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History, Shifting Relations

Chiang Ching-kuo, native Taiwanese, diplomatic recognition, Chiang Kai-shek, little damage

In the early 1970s Taiwan’s international situation changed radically. The decision by the United States government to seek contact with the Communist government in Beijing, on the mainland, led to Taiwan’s expulsion from the United Nations in 1971, and China’s seat was given to the Communist government. Many nations transferred their diplomatic recognition from Taiwan to Beijing. In 1972 United States president Richard Nixon visited Beijing, and the United States opened a liaison office on mainland China. In the wake of these developments, many other nations transferred their diplomatic recognition from Taiwan to the mainland Communist government. Then, in 1979, the United States formalized relations with mainland China and ended formal diplomatic ties to Taiwan, although trade relations and informal communications between Taiwan and the United States continued. In January 1980 the United States-Taiwan defense treaty of 1954 lapsed. By 1981 relatively few nations maintained formal diplomatic relations with Taiwan, but the island’s international trade suffered little damage.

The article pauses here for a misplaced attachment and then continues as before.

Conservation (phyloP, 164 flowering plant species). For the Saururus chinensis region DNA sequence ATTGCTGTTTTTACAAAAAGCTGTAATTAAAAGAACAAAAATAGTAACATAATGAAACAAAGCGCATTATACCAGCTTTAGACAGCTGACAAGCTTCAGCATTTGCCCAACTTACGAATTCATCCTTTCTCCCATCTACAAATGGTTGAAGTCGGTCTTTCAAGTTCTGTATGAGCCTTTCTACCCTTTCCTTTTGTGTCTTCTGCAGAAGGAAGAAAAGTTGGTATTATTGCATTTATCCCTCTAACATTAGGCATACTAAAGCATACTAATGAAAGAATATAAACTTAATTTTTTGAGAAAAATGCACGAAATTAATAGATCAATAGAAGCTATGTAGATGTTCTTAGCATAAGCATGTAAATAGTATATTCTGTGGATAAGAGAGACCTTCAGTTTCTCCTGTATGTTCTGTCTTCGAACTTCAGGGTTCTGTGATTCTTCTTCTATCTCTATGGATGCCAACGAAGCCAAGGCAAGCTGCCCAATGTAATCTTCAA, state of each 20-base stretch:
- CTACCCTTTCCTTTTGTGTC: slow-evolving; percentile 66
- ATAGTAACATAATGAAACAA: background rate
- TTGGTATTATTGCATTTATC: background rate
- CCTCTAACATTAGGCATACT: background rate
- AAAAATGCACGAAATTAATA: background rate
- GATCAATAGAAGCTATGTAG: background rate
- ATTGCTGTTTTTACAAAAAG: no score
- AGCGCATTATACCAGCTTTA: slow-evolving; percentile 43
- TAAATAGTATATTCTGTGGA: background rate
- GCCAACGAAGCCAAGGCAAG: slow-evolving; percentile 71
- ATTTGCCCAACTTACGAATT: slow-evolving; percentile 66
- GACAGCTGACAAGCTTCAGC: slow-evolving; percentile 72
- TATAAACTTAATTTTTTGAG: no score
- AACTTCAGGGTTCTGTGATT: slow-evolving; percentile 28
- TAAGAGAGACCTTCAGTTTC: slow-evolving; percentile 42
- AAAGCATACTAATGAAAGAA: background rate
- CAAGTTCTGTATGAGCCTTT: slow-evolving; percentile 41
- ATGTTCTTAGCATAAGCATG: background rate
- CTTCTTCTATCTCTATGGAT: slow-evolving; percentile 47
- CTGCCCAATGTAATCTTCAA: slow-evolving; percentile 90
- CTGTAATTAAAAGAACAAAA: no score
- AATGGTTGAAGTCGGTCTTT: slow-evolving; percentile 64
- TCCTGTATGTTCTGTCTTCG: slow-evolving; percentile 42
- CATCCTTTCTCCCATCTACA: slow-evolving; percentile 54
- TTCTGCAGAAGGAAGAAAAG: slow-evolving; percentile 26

Chiang Kai-shek was elected to his fifth term as president in 1972. Three years later, embittered by U.S. abandonment, he died and was succeeded by Vice President Yen Chia-kan. Chiang’s eldest son, Chiang Ching-kuo, who had been premier of Taiwan since 1972, continued in that office and assumed leadership of the KMT party. He was elected to the presidency in 1978 and reelected in 1984.

In the late 1970s and the 1980s Taiwan’s economy continued to expand. Trade contacts with Western Europe increased, and the government rejected offers of reconciliation that came from Beijing. Martial law, in effect since 1949, was finally lifted in July 1987. Chiang Ching-kuo died in January 1988 and was succeeded by Vice President Lee Teng-hui, who became the first native Taiwanese to assume the presidency. Lee was elected to a full six-year term in 1990 and reelected to a four-year term in 1996.



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Chiang Ching-kuo, native Taiwanese, diplomatic recognition, Chiang Kai-shek, little damage, Martial law, liaison office, abandonment, mainland China, United States government, Western Europe, Beijing, presidency, wake, United Nations, effect, decision, government, leadership, office, term, developments, years, contact

 
 

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